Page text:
Christian Living


Game of Thrones Star: Playing Apostle Paul Has 'Changed Me'

Jim Caviezel and James Faulkner in Paul Apostle of Christ movie
Movie Info


PG-13 for some violent content and disturbing images




March 23, 2018


James Faulkner, Jim Caviezel, Joanne Whalley, John Lynch, Olivier Martinez


Andrew Hyatt

More on this movie at IMDb.com

James Faulkner's acting roles, of recent, lean toward villainy. Think Game of Thrones.

His new role, by comparison, is quite the departure for the 69-year-old, London-born actor. In fact, Faulkner's been glad of it, saying that this experience of playing Apostle Paul has "transformed" him.

In Paul, Apostle of Christ, Faulkner embodies the aging New Testament man of God as he awaits execution during a great time of persecution of Christians in Rome. The Affirm Films picture chronicles Paul's last days, when Luke (Jim Caviezel, The Passion of the Christ) sneaks into prison to take care for his frail friend and to write his redemption story (the beginnings of the Book of Acts).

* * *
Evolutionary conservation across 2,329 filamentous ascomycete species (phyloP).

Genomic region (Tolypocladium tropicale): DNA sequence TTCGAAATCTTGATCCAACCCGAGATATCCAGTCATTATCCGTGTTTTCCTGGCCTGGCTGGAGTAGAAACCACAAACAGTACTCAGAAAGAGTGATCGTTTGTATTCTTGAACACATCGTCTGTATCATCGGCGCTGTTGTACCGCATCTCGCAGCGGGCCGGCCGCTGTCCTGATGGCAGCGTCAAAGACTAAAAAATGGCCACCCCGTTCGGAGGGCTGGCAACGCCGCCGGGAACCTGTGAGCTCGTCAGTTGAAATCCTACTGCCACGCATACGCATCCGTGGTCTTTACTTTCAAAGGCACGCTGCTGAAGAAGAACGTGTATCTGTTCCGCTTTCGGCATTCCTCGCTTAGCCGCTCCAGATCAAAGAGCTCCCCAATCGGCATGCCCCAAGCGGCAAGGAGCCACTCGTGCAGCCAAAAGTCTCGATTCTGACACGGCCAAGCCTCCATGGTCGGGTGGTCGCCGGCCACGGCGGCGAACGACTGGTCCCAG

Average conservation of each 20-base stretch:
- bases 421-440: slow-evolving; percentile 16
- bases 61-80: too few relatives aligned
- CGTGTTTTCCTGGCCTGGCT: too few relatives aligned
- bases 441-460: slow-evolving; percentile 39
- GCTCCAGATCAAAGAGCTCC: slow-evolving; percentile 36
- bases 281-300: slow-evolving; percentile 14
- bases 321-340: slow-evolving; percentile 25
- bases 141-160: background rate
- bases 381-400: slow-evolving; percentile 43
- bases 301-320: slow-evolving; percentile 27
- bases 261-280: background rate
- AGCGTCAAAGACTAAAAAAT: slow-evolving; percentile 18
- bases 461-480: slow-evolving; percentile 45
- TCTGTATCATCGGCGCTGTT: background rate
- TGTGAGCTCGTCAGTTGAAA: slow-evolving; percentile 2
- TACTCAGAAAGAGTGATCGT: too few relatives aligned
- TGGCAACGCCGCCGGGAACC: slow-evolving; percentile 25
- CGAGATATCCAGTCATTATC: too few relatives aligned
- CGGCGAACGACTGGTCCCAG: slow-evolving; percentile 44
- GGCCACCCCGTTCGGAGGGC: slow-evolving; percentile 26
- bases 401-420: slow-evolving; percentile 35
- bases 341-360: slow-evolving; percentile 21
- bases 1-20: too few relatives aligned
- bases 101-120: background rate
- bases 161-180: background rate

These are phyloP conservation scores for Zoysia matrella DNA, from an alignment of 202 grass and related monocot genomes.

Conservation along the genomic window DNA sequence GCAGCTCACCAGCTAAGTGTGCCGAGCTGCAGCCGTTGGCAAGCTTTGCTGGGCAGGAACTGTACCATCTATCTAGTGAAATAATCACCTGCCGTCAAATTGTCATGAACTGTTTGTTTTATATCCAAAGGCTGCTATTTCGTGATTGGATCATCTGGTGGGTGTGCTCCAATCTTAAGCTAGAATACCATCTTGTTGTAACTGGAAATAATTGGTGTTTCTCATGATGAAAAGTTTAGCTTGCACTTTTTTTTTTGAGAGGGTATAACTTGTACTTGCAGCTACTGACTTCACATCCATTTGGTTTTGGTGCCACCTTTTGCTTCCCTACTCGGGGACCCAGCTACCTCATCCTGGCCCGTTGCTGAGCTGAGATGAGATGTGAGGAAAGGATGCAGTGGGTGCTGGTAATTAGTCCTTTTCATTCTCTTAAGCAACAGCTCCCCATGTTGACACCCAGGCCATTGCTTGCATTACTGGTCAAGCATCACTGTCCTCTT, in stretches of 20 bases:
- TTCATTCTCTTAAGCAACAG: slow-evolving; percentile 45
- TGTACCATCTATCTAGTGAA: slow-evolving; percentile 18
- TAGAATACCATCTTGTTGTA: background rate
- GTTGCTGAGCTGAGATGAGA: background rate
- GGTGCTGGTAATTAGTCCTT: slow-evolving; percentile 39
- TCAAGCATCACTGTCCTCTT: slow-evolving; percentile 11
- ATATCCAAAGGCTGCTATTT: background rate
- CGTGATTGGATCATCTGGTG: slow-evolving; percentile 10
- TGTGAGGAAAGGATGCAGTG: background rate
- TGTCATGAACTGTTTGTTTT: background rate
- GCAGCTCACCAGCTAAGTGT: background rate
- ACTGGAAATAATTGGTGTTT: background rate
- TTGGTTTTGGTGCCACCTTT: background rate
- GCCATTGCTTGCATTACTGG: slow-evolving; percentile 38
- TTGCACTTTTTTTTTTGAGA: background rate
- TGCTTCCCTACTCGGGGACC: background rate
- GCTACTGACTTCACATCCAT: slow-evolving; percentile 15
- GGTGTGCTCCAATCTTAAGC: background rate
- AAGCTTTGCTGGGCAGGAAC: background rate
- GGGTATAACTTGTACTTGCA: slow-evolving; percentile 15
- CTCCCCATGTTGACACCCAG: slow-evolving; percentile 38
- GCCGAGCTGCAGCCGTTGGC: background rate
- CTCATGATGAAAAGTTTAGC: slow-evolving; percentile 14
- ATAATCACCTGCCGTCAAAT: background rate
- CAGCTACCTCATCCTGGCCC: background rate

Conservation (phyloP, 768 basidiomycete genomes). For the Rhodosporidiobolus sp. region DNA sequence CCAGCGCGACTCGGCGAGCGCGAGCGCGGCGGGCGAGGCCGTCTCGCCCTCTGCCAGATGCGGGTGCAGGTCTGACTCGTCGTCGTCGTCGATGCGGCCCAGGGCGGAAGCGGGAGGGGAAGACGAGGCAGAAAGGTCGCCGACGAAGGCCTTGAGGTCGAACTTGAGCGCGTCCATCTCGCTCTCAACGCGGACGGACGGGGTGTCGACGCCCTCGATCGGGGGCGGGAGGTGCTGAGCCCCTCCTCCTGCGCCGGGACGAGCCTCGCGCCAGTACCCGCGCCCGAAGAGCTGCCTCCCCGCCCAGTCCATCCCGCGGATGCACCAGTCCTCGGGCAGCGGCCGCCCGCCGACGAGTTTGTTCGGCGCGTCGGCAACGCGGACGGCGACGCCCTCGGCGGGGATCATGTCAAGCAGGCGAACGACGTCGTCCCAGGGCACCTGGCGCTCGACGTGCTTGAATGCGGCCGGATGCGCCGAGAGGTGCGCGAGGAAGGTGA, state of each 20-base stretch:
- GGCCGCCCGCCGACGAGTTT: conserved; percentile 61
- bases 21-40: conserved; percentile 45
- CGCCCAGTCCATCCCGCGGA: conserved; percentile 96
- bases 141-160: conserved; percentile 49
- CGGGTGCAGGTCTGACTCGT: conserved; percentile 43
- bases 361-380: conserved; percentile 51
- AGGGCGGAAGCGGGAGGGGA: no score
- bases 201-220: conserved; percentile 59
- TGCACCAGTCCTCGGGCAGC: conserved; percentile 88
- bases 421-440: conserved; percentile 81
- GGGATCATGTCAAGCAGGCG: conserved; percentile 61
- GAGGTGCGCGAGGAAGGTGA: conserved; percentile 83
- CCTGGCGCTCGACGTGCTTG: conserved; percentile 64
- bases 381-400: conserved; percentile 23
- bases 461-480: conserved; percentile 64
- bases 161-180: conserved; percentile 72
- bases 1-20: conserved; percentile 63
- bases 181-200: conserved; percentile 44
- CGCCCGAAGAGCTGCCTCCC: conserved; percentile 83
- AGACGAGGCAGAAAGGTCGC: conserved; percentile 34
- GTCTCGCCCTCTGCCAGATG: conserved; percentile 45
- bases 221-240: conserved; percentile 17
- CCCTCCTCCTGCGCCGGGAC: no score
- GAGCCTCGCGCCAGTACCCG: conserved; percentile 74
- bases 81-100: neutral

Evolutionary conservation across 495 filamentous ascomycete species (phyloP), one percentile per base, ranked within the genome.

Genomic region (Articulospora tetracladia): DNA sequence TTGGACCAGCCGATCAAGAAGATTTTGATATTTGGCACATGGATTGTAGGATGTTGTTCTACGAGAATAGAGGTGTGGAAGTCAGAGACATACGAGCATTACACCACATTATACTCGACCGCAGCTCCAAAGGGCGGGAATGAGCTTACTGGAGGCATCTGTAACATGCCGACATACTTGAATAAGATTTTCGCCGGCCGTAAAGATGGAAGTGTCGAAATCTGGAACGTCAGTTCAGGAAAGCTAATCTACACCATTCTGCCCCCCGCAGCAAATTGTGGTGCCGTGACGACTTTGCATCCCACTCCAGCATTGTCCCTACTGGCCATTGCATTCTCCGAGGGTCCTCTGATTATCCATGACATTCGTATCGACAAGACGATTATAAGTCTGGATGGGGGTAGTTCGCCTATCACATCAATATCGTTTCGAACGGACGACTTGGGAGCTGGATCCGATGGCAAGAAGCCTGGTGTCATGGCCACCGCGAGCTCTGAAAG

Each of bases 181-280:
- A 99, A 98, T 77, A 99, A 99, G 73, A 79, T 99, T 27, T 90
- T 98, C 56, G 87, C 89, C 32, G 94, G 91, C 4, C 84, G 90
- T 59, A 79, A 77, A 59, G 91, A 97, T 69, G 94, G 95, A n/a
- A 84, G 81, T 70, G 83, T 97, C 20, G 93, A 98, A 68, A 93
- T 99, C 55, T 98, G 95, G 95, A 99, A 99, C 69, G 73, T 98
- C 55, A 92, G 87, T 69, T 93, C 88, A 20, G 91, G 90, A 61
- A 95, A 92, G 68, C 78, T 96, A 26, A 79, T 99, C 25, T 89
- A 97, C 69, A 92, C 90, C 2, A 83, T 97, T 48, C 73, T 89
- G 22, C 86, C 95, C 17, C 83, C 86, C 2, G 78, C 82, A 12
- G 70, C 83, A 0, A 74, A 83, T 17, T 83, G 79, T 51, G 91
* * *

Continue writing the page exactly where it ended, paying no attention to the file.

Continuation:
What fans of Faulkner's may not know is that this particular role is a return to his roots. Faulkner grew up singing biblical hymns, something he enjoyed very much. At the Royal College of Church Music, young James was trained as a chorister and was often a soloist (as a boy soprano, not a treble -- he was eager to point that out).

Recently, Faulkner spoke with me on the phone from London about playing the biblical hero, what this project has meant to him personally, and how Caviezel was a faithful asset on set. Here are excerpts from my lovely conversation with Faulkner:

Hannah Goodwyn: Has your understanding of Apostle Paul changed or perhaps even intensified as you've taken on this acting role?

James Faulkner: Yes.

Goodwyn: In what ways?

Faulkner: Well, I think it was an important moment for me to play someone like Paul. Most my career as an actor, or latterly my career as an actor, you know, because I've been doing this a long time… You've seen me playing the villain in television and film so often...